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Calcium Deficiency (hypocalcaemia)

Calcium (Ca) is one of the most well-known minerals and most strongly represented minerals in the human body in terms of quantity. A calcium deficiency in the human body is understood to be a concentration of calcium in the blood serum that is too low, i.e. less than 2.3 mmol/L (millimoles per litre).

It is recommended that adults take in 1,000 mg of calcium daily via food intake. Milk and milk products are good sources, but plant-based foods as well as certain mineral waters also provide a contribution towards calcium supply.

Calcium is required for many bodily functions. It plays an important role in blood clotting, muscle and nerve activity, defence against inflammations and allergies as well as the function of heart, lungs and kidneys. But perhaps the most well-known task of the essential mineral is the development and preservation of bones and teeth. About 99 % – approximately 1.2 kg – of the total amount of calcium in the body is in the bones and teeth. 

Bones are living tissue that is subject to constant development and decomposition processes. There is a dynamic balance in which bone minerals are absorbed from the blood vessels and released again.

If not enough free calcium is available in the blood vessels, the body falls back on the calcium reservoir and removes it from the bones. So the concentration of calcium in the blood is initially kept in the normal range in case of insufficient calcium intake.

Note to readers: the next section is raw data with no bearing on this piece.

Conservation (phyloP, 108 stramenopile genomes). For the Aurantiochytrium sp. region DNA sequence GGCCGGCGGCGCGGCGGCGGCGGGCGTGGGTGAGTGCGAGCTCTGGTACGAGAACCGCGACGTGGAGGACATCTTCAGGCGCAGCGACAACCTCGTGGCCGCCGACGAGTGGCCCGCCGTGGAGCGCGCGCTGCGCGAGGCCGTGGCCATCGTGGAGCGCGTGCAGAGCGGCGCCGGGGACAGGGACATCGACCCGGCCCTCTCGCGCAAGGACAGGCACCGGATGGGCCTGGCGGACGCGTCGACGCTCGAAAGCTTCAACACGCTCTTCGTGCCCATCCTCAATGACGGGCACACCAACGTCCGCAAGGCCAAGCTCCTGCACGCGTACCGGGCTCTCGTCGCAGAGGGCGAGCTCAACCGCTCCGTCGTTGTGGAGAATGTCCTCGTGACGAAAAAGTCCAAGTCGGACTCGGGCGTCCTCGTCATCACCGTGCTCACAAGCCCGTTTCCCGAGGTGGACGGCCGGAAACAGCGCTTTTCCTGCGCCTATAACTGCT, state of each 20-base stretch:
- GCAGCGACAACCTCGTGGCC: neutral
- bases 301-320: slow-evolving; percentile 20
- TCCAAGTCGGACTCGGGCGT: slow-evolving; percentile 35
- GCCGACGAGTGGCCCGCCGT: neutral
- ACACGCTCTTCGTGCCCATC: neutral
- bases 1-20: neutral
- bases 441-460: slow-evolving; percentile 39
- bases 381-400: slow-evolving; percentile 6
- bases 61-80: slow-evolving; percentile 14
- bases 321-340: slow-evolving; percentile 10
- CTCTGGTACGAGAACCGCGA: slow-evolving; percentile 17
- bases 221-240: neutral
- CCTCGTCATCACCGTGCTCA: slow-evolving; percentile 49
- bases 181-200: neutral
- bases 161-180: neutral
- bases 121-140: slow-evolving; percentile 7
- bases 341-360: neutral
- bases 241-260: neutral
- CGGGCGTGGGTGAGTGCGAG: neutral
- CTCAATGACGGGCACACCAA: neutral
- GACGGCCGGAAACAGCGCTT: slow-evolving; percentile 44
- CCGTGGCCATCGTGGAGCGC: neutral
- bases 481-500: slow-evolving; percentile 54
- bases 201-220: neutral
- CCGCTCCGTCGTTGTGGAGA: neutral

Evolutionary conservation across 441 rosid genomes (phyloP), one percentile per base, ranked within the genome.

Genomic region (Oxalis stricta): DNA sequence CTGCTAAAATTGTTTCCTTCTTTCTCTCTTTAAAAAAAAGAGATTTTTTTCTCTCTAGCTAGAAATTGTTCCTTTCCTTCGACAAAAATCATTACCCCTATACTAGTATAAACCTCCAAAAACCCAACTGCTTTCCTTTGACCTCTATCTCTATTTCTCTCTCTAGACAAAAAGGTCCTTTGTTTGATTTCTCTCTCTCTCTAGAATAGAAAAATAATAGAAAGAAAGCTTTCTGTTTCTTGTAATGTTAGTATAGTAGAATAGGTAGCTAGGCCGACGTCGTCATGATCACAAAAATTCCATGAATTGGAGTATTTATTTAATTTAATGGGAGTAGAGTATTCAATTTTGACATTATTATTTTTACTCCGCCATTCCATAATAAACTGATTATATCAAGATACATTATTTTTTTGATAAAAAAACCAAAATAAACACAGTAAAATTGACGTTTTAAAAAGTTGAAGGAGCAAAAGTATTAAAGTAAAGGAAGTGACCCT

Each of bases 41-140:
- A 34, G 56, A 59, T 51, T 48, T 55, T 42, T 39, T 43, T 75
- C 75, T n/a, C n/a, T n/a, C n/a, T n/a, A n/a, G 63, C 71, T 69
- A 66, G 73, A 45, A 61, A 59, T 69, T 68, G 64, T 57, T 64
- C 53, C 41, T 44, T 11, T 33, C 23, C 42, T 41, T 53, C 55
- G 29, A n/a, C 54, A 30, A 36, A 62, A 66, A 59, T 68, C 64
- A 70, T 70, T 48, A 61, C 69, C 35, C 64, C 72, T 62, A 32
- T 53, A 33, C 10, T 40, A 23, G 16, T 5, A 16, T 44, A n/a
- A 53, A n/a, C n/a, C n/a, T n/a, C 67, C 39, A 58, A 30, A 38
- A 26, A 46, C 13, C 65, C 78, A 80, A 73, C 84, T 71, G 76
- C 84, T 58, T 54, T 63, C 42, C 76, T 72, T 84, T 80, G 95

A more long-term calcium deficiency can lead to a decalcification of bones and teeth, which among other things can result in an increased risk of bone fractures and bone deformations. Osteoporosis (bone loss) can also be a possible consequence of a deficiency.

Causes of calcium deficiency

The basic prerequisite for healthy bone tissue is a sufficient supply of nutrients such as calcium and phosphate, because they are the main constituents of bones. They give the bone matrix its stability. 

Hormonal disorders such as parathyroid hormone, oestrogen or testosterone are a frequent cause of a calcium deficiency as well as a vitamin D deficiency. 

Since our body cannot produce the mineral calcium itself, it is imperative to ingest it regularly and sufficiently via food intake.

However, the German “National Consumption Study II” (Nationale Verzehrsstudie II) revealed that men with an average consumption of 807 mg of calcium as well as women with an average consumption of 738 mg of calcium are below the daily recommended intake. Only about two-thirds manage to cover their calcium requirement via food intake.